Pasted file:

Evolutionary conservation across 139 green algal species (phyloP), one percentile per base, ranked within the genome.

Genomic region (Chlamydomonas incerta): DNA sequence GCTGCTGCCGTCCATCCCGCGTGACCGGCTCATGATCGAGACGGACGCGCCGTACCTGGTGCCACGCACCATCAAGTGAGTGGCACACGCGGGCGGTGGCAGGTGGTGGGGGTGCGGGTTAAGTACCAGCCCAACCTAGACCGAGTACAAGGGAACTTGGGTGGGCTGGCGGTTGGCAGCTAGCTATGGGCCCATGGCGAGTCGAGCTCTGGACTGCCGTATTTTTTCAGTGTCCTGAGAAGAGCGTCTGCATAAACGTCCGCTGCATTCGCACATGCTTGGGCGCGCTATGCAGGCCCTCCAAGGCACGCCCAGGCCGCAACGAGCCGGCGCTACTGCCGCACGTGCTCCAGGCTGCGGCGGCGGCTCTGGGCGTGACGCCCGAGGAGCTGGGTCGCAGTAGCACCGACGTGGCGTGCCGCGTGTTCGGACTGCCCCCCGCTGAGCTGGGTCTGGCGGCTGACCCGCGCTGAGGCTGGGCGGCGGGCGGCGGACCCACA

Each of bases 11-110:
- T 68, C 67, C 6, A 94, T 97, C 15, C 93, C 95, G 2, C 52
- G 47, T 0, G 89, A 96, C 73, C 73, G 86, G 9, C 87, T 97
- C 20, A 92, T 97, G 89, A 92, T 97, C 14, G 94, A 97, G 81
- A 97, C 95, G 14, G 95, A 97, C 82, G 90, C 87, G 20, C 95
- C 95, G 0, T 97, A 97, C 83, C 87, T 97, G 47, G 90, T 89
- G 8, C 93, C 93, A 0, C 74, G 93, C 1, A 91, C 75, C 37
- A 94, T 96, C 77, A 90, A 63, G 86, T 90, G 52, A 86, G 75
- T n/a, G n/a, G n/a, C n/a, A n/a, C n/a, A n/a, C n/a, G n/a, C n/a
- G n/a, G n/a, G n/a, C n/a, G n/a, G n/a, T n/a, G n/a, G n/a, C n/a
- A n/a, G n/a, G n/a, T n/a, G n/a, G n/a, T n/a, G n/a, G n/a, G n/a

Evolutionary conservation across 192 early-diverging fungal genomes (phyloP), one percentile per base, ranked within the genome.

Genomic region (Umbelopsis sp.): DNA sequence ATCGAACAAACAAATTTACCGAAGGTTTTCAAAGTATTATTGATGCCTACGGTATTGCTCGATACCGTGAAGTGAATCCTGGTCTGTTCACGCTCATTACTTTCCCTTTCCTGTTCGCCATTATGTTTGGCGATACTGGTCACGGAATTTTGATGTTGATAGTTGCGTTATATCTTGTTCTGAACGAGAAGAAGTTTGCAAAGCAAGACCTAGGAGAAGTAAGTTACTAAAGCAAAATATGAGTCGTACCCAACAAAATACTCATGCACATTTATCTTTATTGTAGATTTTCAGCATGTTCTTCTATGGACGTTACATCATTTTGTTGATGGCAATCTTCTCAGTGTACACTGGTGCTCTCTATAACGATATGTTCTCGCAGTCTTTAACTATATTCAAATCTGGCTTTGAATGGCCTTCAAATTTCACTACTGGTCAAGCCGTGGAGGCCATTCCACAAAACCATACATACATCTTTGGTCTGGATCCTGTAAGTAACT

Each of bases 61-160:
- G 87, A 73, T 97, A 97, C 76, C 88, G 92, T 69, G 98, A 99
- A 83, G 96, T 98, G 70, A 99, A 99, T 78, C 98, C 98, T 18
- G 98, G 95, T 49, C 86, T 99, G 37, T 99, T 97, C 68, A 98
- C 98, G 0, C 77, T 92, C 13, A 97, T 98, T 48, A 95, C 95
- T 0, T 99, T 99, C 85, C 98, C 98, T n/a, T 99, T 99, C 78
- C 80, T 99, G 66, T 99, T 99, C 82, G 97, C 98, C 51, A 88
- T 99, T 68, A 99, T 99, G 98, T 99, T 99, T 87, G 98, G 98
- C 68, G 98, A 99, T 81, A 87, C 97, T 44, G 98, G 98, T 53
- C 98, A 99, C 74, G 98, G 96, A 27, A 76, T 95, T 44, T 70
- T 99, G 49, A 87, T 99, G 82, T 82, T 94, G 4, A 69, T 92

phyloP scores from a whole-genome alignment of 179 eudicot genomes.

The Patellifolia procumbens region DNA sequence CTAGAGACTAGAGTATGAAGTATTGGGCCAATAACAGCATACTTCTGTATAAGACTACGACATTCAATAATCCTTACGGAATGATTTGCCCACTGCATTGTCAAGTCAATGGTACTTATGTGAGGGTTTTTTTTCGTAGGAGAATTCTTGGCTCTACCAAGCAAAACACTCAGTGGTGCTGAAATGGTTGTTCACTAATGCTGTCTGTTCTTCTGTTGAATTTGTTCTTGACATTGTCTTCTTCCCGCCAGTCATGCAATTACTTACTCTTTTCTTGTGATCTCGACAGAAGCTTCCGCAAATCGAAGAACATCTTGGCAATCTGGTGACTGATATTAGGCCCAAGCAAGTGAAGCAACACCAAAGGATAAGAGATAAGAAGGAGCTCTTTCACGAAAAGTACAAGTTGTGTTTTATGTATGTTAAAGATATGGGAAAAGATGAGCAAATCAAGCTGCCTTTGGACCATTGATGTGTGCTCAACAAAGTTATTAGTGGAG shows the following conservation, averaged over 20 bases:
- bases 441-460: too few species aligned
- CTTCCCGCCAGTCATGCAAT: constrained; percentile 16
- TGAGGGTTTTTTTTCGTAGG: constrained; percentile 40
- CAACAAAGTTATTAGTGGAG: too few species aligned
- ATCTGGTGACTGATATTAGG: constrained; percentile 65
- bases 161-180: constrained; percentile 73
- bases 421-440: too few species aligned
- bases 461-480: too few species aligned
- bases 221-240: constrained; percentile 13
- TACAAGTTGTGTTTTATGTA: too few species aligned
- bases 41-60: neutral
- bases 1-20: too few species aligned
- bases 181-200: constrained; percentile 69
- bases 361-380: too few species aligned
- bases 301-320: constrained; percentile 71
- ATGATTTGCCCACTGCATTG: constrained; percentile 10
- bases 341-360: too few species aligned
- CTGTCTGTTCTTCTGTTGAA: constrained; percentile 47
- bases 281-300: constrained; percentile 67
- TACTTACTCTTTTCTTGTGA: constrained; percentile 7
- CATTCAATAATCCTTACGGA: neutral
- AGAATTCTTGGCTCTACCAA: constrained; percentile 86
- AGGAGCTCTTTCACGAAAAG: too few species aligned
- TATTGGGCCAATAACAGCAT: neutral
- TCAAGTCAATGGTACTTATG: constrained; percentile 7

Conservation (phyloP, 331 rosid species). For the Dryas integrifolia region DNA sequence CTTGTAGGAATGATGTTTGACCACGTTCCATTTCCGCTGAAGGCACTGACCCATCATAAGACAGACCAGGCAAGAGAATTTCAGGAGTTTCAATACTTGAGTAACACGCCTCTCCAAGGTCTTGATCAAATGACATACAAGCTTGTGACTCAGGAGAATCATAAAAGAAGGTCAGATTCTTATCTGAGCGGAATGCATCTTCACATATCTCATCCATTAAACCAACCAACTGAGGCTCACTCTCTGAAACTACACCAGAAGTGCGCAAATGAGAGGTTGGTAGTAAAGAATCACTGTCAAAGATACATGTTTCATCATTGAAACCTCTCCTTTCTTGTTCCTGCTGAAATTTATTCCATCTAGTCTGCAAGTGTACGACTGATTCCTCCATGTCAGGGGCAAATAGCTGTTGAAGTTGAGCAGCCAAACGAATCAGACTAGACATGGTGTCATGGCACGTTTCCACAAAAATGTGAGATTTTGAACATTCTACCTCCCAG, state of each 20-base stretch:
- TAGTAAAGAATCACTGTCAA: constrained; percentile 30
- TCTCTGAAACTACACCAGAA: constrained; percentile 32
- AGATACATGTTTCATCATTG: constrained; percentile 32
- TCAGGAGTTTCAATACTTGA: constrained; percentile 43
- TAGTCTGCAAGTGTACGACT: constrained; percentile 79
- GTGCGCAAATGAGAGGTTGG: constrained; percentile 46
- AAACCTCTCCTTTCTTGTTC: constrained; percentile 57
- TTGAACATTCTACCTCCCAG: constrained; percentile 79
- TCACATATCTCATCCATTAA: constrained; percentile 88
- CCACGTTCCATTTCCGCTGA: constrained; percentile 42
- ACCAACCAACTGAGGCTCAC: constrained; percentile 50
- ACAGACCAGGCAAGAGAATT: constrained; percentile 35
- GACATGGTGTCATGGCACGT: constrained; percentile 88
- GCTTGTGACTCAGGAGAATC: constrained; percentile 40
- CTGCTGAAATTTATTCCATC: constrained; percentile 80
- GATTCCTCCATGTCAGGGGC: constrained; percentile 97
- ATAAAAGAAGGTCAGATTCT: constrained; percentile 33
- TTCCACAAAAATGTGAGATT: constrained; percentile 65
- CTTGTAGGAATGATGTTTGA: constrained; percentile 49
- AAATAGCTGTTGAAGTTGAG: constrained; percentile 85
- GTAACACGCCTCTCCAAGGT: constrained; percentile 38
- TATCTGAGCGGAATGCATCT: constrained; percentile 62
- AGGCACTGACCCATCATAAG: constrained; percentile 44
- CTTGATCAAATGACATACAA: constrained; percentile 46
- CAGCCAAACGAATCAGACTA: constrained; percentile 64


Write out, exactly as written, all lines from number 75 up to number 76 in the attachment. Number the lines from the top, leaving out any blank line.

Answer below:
- GTAACACGCCTCTCCAAGGT: constrained; percentile 38
- TATCTGAGCGGAATGCATCT: constrained; percentile 62